For Giant Red Amaranth, Take the Direct Route

In Part 1 of the fall planting series, I seem to have neglected to mention that many of the herbs and flowers that can be left to plant their own seeds should be grown directly from seed no matter who does the planting, so letting them do the job themselves is not only easy but wise.

Giant red amaranth, for instance, is very easy to transplant. It has such a great will to live that unwanted seedlings ripped out and thrown aside will pick up their heads and forge onward with no help at all. But transplants never achieve the great heights that make this thing such a head-turner. Even when coddled they seldom get more than about 4  feet tall, whereas plants that have never been disturbed…

Giant Red Amaranth, about 9 feet tall in September

Bill showing you that the Giant Red Amaranth is about 9 feet tall right now. I can't show you the hedge of it in the other garden because he cut it down so it wouldn't shade the chrysanthemums and broccoli raab.

Related Posts Plugin for WordPress, Blogger...

Add to Google


  • It would be appreciated if you told me how can i find the the seeds of some giant amaranth geotypes. Actually when I was conducted my Ph.D thesis in the majoer of corn-redroot pigweed ( Amaranthus retroflexus) competition, I find that C4 photosynthetic pathways of these spesies would be useful fo increasing dry matter accumulation during long and hot summers of my home country. So I have started to research more abouth Amaranth species. Now I have planted 2 genotypes that I suppose one of them could be the red amaranth. I can the pictures of our current fields in Tehran (22 sept. 2009. Anyways I would like to develope our knowledge in this regard. As you know starting a project to introduce a new crop, first of all need to a valid and available source for obtaininf the seeds.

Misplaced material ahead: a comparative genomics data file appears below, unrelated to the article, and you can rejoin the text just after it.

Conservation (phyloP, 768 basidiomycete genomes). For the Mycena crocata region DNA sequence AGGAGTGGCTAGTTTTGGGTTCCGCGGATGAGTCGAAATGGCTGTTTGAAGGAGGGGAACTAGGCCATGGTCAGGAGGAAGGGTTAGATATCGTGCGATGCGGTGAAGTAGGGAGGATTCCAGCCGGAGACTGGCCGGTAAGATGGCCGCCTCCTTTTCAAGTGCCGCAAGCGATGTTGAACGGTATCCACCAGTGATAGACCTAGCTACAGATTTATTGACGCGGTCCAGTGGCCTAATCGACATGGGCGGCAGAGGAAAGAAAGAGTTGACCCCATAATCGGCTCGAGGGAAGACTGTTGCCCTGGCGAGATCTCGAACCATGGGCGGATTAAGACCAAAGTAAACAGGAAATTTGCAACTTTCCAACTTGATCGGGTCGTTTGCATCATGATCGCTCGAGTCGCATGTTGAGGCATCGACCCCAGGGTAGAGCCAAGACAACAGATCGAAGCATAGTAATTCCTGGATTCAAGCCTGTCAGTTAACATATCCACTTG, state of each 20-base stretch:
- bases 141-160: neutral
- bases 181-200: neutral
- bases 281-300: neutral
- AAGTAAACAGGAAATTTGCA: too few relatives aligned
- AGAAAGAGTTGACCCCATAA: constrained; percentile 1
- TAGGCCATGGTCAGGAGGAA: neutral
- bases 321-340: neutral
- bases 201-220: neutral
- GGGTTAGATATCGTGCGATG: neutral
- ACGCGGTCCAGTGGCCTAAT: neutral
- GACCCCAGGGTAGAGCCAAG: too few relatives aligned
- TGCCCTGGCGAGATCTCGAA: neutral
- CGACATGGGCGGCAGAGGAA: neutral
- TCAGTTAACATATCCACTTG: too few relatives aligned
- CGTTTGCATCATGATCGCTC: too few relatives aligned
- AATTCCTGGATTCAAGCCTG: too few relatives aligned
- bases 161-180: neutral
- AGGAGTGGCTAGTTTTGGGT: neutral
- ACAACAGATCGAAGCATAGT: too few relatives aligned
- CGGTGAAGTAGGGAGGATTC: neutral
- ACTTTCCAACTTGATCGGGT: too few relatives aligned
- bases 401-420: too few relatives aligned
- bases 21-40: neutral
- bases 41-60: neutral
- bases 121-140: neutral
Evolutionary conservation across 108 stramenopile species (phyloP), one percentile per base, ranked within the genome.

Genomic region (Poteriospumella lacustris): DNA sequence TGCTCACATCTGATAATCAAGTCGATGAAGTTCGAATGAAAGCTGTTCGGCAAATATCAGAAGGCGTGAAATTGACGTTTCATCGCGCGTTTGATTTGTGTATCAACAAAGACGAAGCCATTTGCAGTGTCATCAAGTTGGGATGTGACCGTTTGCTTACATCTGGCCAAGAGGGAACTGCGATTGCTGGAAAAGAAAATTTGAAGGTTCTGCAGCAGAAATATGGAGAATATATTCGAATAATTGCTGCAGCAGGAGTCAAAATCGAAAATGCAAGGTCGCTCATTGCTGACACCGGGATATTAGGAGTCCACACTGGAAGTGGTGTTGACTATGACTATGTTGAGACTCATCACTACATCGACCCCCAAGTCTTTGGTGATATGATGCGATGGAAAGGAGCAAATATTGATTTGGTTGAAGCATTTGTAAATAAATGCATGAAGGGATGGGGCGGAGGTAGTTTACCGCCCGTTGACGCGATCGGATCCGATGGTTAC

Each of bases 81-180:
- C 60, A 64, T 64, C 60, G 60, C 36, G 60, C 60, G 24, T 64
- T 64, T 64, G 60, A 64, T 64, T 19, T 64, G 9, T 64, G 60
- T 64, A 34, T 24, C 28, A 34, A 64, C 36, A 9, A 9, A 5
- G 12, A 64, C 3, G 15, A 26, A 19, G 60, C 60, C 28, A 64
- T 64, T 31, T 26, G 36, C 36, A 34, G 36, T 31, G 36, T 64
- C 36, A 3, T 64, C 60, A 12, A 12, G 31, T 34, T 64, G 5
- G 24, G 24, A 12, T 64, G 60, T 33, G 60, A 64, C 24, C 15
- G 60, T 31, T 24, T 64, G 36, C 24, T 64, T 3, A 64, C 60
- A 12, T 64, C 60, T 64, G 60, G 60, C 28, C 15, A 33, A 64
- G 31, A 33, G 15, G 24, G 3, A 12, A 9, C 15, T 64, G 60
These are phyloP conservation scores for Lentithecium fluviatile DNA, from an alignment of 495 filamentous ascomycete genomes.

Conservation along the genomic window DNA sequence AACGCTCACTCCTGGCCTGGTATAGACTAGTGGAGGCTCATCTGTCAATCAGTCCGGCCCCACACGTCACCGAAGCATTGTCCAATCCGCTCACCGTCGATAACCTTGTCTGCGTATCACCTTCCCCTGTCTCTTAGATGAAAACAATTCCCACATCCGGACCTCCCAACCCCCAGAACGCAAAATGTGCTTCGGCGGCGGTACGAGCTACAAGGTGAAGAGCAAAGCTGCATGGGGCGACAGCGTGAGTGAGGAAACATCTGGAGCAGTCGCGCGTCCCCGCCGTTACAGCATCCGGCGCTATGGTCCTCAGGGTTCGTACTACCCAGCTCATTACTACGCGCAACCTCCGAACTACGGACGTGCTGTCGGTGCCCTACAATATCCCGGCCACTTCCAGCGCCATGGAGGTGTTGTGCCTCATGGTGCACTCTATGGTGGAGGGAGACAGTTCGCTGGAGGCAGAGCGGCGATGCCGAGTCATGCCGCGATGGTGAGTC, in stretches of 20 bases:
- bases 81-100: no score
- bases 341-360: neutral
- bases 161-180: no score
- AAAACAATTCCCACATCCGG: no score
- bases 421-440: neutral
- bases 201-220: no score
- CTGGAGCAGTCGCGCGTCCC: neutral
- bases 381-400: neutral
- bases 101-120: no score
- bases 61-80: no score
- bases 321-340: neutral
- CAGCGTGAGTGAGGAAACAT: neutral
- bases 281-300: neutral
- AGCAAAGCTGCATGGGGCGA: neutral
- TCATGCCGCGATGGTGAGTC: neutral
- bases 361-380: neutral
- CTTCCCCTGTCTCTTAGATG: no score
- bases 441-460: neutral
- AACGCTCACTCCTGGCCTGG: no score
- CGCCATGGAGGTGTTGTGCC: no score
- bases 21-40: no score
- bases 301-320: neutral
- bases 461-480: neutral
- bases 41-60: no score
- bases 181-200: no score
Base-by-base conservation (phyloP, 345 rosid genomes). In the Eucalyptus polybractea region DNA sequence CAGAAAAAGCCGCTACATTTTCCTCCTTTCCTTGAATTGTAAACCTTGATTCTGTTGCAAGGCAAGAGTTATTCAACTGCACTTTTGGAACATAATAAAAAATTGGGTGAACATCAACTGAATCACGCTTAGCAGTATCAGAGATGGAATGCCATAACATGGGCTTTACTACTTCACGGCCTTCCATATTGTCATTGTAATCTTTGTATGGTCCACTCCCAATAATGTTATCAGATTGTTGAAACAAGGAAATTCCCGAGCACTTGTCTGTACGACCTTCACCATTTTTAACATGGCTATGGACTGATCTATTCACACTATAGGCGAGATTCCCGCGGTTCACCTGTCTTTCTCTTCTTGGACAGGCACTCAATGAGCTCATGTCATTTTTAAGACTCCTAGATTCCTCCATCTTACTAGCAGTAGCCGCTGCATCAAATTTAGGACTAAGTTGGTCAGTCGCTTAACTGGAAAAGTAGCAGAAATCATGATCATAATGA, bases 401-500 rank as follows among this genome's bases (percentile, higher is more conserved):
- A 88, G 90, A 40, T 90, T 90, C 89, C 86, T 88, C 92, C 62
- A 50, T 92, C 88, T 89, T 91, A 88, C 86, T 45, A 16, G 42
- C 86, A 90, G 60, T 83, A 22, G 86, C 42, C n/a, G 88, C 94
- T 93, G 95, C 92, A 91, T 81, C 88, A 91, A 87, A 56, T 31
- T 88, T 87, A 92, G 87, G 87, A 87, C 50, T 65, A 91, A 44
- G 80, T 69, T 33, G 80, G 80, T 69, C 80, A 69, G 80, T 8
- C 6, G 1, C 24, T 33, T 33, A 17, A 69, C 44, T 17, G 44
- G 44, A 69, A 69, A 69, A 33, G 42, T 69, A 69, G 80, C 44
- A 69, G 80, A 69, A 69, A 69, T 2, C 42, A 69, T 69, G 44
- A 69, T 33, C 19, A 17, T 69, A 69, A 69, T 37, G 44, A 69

Lokking forward to hear from you regarding to my request .
    Majd Aghaalikhani

    • Leslie Said,


      I’m afraid I’m not much of an amaranth expert, but I do know who can probably help you – Native Seeds SEARCH.
      SEARCH stands for Southwestern Endangered Aridland Resource Clearing House, and the organization is very active in research on and preservation of historic (and deeply historic) vegetable crops. Their retail branch offers a wide variety of amaranth seeds, and they’re also well connected to the academic world, so I’d start with them. If they can’t help you themselves they probably know who can.

      good luck!!

Get a Trackback link

Leave a Comment